The compliance accountant and the investigative accountant each will use the expanding technologies to their best advantage. Entity management software makes it possible for an accountant focusing on compliance to keep constant updates as to new regulations and changes in governing practices. The same software can help an investigative accountant understand and trace a corporation’s organizational structure through the use of its data visualization applications. Both specialties show how accountants are going beyond their typical job descriptions and adding demonstrable value to their positions.
Working on the Inside
Accounting can often feel like a service-only department, existing outside of the C-suite decision-making realms. For accountants to remain relevant in the future, this needs to change. Accountants need to diversify and support the C-suite teams they serve. They will have to move beyond simple accounting tasks and bring their hard-earned business acumen to bear on interpreting the company’s financial status and answering the tricky questions as they arise. The goal here is to become less of a bean counter and more of a financial advisor. Accountants know better than most the complexities of finance and the necessities required for business survival. If they want to become more of an insider, they’ll need to know how to communicate these ideas in ways that are productive and useful.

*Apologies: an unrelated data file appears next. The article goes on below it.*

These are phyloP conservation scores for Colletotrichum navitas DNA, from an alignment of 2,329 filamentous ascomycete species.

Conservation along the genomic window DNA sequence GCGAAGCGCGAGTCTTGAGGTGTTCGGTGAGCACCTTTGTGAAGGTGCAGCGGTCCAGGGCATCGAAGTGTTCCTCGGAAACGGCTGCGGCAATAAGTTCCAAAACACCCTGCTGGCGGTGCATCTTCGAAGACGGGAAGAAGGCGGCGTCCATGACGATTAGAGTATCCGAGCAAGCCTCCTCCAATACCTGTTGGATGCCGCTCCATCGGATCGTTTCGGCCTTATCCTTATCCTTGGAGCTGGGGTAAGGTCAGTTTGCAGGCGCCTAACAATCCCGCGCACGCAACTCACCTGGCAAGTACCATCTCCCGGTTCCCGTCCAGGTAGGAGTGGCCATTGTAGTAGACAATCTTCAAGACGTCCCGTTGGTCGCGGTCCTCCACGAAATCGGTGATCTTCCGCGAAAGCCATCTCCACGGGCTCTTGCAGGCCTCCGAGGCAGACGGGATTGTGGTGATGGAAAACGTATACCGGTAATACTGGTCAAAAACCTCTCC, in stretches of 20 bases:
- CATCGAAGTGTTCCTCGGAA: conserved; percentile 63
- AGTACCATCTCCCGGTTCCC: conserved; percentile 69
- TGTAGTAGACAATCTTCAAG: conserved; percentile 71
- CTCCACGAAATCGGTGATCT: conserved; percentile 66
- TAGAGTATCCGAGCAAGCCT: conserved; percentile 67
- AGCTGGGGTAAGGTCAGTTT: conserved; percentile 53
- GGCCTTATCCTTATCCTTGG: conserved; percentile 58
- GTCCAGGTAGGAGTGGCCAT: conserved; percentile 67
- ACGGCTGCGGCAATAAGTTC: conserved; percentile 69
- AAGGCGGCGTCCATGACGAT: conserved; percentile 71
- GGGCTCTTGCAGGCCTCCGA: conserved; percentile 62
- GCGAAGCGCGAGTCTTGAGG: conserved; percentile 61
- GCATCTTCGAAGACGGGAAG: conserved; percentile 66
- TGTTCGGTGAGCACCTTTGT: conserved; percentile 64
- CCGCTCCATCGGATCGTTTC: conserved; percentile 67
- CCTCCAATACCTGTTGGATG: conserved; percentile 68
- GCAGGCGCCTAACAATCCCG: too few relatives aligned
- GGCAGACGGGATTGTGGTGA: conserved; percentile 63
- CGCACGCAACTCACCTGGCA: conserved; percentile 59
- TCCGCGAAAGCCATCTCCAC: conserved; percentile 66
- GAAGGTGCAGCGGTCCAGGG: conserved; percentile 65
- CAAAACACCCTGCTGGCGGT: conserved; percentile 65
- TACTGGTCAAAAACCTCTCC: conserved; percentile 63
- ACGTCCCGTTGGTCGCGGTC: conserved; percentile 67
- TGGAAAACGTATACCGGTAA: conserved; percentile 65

In that regard, technology can help. No financial service app is going to improve your delivery or help you choose the best way to broach a delicate subject. But advanced accounting technologies like entity management software can give you the confidence that your insights are backed up by precise and verifiable data. Entity management software offers improved data analysis capabilities and easy-to-use data visualization applications. Combined, these tools can help accountants share what they know with executives and other shareholders, transforming them from members of a service department to valued financial coaches.
Be Prepared to Be Anywhere
As more companies spread their operations to far-flung corners of the globe, the need for versatile and flexible workspaces will continue to rise. This is no less a factor within the accounting industry. But a decentralized workplace does not have to be a disorganized one. The last thing any account wants is to have to track a document down from across the office, much less across the globe. Luckily, cloud-based technologies remedy those problems. And advanced entity management software makes using the cloud easier than ever. All data, including financial reports and accounting files, is centralized and secured by role-based usage protocols. Entity management software can keep track of local variations of regulatory codes and offer country-by-country reporting and automated translations services so that working across the world can be as productive as working across a desk.
Advances in technology are reshaping the traditional role of the accounting department. Accountants of the future will be more flexible and mobile, with specialized areas of expertise and the ability to act as advisors. For more information about how technology can help your accounting department evolve, contact Blueprint today.